“For we have not followed cunningly devised fables, when we made known unto you the power and coming of our Lord Jesus Christ, but were eyewitnesses of his majesty.” (2 Pet. 1:16)
The characters of Abraham, Joseph, Moses, and David are not myths because no literary genius could invent them. Their lives are so unconventional compared to worldly horizontal, temporal thinking that their adventures of faith lay outside of humanistic imagination and invention.
It takes a totally foreign worldview, outside of conventional thinking, to conceive of or to even comprehend life-scripts to match those of the people of faith in the Bible. We do not need ancient archaeological evidence to corroborate their existence or their storylines, although this certainly helps in the field of biblical apologetics. The uniqueness and originality of God-composed life-script adventures of faith validate the existence and reality of the biblical people of faith.
The unbelieving skeptic must explain the uniquely singular origin of the cross of Christ…God displacing our ways with His higher ways…uniformly and consistently embedded within these biblical storylines starting in the book of Genesis.
Mankind needed the initiation of a journey of faith. Abraham did not suggest to God that he needed a change of scenery and that a move to Canaan would be beneficial. Abraham probably would have been happy to stay right where he was in the city of Haran. God’s higher plans…the way of the cross…displaced what Abraham might otherwise have wanted to do according to conventional norms…with a brilliantly imaginative and totally unconventional life-story for the benefit of mankind and the fulfillment of an incredible joint-venture journey of faith with God. But it was not easy.
Joseph could never have dreamed up the series of events that led to him becoming governor of Egypt during a famine crisis, resulting in his family coming to reside in Egypt. The future nation of Israel needed a secure place to grow in numbers and a strong motivation to leave Egypt when the right time came. But Joseph’s adventure of faith was not easy.
The nation of Israel needed a deliverer. At the time of the calling of Moses at the burning bush, Moses probably would have been happy to live out the rest of his life as a sheep-herder in Midian. Moses certainly did not suggest or volunteer for the mission to deliver his people from Egypt. Moses at this point in his life did not want to go to Egypt and to take on the daunting task of confronting Pharaoh for the release of the Israelites. But looking back in hindsight, after the miraculous delivery of the people and the parting of the Red Sea, and after forty years in the wilderness in preparation for the conquering of the Promised Land, I think that Moses would be glad beyond measure that God displaced his plans with God’s higher plans.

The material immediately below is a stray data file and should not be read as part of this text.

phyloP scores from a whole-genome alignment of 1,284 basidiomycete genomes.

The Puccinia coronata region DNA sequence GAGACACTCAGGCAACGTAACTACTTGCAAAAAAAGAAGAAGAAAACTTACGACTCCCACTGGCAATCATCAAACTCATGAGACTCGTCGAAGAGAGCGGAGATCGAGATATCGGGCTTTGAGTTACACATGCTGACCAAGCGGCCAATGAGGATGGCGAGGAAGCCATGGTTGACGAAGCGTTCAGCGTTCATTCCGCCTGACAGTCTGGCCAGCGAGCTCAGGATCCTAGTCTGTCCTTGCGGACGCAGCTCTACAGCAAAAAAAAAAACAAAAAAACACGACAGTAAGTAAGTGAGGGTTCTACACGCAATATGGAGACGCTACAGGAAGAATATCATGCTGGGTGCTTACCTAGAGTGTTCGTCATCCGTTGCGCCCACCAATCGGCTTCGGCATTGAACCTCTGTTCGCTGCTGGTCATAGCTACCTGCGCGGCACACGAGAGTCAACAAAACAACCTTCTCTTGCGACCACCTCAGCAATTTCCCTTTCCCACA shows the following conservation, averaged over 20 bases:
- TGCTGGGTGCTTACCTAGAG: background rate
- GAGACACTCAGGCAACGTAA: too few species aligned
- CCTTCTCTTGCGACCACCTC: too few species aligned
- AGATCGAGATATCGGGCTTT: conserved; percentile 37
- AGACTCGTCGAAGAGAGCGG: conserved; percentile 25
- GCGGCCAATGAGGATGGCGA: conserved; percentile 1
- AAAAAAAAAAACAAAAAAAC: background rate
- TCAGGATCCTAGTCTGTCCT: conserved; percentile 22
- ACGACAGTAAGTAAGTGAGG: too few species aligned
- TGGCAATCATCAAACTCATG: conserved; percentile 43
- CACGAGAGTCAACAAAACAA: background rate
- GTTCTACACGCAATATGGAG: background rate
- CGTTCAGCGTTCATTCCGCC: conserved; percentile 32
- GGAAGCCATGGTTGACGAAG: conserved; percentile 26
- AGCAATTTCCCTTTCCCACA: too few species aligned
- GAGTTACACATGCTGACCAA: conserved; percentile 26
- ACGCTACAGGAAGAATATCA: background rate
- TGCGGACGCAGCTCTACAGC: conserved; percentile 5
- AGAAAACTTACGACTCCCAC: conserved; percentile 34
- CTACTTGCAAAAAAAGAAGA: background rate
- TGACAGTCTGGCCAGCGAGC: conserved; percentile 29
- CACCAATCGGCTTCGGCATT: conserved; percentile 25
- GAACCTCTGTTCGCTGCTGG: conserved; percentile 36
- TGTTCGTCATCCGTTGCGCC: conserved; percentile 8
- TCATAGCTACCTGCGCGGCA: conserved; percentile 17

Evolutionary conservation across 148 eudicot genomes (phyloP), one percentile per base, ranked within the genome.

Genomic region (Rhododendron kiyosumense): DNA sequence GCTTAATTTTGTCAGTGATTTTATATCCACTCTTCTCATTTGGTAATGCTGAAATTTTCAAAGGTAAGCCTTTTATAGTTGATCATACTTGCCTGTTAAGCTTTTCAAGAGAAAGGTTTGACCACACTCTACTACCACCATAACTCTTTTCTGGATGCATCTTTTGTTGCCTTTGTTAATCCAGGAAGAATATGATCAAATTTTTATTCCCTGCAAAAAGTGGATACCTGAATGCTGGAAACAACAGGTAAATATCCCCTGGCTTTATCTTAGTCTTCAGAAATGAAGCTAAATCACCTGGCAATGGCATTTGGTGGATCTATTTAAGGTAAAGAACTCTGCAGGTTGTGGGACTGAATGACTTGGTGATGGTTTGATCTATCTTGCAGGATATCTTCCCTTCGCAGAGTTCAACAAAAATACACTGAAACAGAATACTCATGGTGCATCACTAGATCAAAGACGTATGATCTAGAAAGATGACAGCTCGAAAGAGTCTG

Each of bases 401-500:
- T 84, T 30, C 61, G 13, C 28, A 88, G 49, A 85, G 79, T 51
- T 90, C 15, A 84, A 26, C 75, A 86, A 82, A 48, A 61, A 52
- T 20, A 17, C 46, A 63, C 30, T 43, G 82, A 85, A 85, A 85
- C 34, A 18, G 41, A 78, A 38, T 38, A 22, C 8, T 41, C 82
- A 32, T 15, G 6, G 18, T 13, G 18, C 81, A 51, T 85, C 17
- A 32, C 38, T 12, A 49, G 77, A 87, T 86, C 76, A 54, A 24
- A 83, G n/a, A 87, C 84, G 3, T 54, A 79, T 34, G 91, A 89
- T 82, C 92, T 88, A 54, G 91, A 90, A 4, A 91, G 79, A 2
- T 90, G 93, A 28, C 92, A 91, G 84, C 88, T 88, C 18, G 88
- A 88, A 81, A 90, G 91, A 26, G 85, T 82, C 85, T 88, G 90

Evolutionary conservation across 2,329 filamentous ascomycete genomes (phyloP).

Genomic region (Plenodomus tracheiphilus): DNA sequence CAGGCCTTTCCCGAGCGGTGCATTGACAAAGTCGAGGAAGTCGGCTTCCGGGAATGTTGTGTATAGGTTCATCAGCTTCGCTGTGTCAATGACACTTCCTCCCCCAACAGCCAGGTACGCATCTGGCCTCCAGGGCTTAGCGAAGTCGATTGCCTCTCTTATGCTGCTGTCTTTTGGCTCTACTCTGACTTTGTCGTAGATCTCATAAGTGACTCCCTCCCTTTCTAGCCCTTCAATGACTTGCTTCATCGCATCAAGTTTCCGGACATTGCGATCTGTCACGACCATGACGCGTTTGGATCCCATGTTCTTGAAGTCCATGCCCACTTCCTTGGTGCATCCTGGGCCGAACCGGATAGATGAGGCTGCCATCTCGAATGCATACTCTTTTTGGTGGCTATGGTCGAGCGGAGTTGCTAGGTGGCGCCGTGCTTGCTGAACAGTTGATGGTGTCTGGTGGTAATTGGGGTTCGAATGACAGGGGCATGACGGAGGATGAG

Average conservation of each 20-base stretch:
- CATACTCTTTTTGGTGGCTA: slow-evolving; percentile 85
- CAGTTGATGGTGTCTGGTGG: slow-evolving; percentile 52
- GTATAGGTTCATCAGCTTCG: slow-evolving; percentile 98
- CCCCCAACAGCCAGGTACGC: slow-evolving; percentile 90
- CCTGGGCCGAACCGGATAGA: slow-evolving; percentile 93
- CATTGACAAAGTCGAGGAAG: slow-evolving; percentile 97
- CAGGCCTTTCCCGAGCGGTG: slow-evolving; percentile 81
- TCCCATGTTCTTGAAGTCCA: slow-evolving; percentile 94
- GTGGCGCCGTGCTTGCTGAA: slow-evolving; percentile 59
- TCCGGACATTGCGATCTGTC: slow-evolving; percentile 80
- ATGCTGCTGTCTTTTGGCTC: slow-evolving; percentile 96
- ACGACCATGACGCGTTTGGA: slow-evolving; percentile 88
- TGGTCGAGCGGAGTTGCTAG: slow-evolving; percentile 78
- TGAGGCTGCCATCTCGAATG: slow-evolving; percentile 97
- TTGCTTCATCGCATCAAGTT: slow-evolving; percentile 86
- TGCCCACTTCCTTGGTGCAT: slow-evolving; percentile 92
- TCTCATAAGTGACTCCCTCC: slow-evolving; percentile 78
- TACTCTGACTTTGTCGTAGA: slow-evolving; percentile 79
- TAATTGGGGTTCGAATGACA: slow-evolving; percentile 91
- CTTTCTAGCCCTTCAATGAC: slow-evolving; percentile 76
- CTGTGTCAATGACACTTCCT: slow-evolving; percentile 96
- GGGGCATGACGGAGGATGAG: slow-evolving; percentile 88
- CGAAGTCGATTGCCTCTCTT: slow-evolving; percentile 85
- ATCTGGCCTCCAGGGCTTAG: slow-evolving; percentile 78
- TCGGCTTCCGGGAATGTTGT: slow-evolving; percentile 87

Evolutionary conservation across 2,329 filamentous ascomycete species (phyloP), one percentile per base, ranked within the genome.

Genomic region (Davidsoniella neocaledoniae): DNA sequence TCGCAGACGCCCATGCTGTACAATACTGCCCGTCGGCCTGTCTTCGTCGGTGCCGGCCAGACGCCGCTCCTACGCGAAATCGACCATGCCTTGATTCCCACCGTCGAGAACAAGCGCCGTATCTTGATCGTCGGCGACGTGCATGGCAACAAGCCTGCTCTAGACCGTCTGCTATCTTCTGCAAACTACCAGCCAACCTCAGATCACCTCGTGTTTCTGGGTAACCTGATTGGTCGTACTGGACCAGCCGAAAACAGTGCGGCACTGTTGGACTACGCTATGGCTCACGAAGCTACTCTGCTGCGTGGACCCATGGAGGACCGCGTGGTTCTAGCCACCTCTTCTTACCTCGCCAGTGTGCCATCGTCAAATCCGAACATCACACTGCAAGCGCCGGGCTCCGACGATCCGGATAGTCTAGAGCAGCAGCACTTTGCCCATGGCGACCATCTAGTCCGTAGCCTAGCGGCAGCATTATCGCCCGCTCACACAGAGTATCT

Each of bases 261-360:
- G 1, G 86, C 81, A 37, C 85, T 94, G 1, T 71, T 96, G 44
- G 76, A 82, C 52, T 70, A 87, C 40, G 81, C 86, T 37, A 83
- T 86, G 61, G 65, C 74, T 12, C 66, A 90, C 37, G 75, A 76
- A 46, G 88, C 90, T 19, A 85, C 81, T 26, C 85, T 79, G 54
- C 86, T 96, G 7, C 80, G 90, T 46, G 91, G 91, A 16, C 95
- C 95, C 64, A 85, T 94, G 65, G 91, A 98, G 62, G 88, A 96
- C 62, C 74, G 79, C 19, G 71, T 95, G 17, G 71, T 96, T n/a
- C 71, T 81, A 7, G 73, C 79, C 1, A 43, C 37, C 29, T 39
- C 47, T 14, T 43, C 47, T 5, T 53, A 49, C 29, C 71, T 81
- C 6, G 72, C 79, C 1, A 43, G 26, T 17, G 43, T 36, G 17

After the up-and-down period of the judges, Israel needed the combination of both a godly king and a military leader to bring stability to the nation of Israel and to solidify its borders. The challenging pathway of preparation and apprenticeship to becoming the king of Israel for David was beyond his creative imagination, beyond his ability to contrive and orchestrate, and outside of what he would have chosen for himself according to worldly conventional normalcy (Psalm 23:4). Yet we see in the account of the life of David and read in his beautifully inspired psalms the story of a man who would not exchange his difficult yet purpose-filled life for anything else in all of the world.
What makes a journey of faith hard is also what makes it great. No one would want all of the challenges and hardships of a genuine journey of faith as recorded in the Bible. The cross of Christ is difficult…it comes with a cost. Yet we honor the great men and women of faith for their personal sacrifice for a higher good…for following their God-composed life-scripts to meet a specific need…against the grain of worldly conventional thinking and normalcy. This is the Christian life in the danger zone of a God-composed journey of faith.